3. Spray the insides of this container.
    4. Add your leo.
    5. Carefully snap on the lid.
    6. Place this container inside Snowy's enclosure on the warm side. Be sure ground temperatures in that spot don't exceed 88-92*F.
    7. Monitor ground temps with the probe of Zoo Med's digital thermometer. Digital thermometers are more accurate than analog (circle) thermometers.
    8. After about 60 minutes try removing stuck skin.
    9. IF that's not successful, place Snowy back in the plastic container for another 60 minutes.


    Good shedding also involves good supplements. Which supplements are you using? Please list exact supplement name & frequency.

    Here are more tips including a Amazon's wonderful OMEM terra cotta hide.
    Quote Originally Posted by SnowyLeopardGecko View Post
    I have attached a better picture of Snowy's head.

    Does the eye look OK?

    Is there any harm in leaving it there until the next shed?

    I have read about rubbing in coconut oil or olive oil. Would that work?

    Some people have recommended rubbing Zoo Med Repti Shedding Aid on the area. Would that work?
    I see stuck shed encircling Snowy's eye. It's scarcely possible to see stuck shed over the eyeball in an image. Just in case Snowy has stuck shed covering his/her eyeball too, don't leave this skin untouched until the next shed.

    I have read all your messages.

    First do my Humidity Box recommendations! Those recommendations set the stage for all other treatments like olive oil, coconut oil, or Zoo Med Repti Shed Aid. Humidity Box recommendations help loosen stuck shed first. Humidity Box recs could work alone. I can't say for certain oils will work. I'm quite certain oils will be more effective AFTER you begin with 60-120 minutes in a Shed Box on the warm end. AFTER you loosen stuck shed edges, gently grab a corner of that shed with tweezers. See whether you can lift the stuck shed off Snowy's head.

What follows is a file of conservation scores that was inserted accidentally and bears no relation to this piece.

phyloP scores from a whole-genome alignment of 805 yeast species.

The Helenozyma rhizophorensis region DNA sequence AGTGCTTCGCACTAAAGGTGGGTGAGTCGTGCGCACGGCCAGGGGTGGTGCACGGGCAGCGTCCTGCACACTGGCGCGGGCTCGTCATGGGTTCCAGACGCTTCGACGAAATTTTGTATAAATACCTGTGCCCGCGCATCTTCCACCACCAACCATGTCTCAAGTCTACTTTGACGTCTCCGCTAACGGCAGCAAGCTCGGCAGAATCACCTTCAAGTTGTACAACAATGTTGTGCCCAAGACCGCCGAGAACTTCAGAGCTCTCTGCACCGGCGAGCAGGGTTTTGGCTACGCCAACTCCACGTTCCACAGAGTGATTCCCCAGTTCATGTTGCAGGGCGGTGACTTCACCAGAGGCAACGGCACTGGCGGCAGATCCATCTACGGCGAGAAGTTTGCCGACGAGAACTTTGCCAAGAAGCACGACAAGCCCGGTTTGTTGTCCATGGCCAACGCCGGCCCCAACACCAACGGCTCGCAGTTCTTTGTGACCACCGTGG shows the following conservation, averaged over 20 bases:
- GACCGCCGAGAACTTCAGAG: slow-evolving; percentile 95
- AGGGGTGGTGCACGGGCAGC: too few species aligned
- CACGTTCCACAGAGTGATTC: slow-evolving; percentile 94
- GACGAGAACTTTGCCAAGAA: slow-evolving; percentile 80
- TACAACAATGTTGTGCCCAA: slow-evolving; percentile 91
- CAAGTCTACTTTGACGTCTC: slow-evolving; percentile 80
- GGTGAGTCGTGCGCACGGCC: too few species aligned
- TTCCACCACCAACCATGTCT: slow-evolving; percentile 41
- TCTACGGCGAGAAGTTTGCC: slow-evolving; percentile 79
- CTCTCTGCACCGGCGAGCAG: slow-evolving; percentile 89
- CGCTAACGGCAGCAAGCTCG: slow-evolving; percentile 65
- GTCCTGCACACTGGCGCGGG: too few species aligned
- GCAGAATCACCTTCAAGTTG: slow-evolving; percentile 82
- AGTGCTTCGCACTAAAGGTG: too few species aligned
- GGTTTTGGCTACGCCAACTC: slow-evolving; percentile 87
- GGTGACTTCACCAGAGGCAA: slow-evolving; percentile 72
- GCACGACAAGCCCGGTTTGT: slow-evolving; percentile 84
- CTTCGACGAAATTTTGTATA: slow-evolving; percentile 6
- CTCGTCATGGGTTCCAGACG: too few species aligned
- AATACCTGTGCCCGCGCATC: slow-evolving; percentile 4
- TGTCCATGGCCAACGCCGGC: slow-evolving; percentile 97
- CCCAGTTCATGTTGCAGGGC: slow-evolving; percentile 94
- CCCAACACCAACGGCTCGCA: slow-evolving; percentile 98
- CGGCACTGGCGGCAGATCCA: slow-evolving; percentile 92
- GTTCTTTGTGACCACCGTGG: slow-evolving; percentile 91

I would not place any oils or shed aid on top of the eye itself.

    Please reply to my questions about supplements as well as your ground temperatures. Vitamin A (retinol) keeps eyes and skin healthy. Retinol is not found in all multivitamins.


    PS:
    Since Snowy's eyeball may be involved, I wouldn't chance waiting. Please try your options soon! Your alternative is visiting a specialized exotics vet.

    Eye infection with possible blindness could be a scenario IF you wait.

    Here's the link:
    Last edited by Elizabeth Freer; 10-10-2021 at 02:45 AM.
    "If you can hear crickets, it's still summer." ;)

    "May the peace that
    You find at the beach
    Follow you home"

    Click: Leo Care Sheet's Table of Contents

    ===> No plain calcium, calcium with D3, or multivitamins inside an enclosure <===

    Oedura castelnaui ~ Lepidodactylus lugubris ~ Phelsuma barbouri ~ Ptychozoon kuhli ~ Cyrtodactylus peguensis zebraicus ~ Phyllurus platurus ~ Eublepharis macularius ~ Correlophus ciliatus ~ (L kimhowelli) ~ (P tigrinus) ~ (P klemmeri) ~ (H garnotii)

  10. #10
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    If you can actually see a piece of shed near the eye (my old eyes don't see anything), use tweezers to remove it. Sometimes humidifying doesn't do anything if it's a little stuck piece.

    Aliza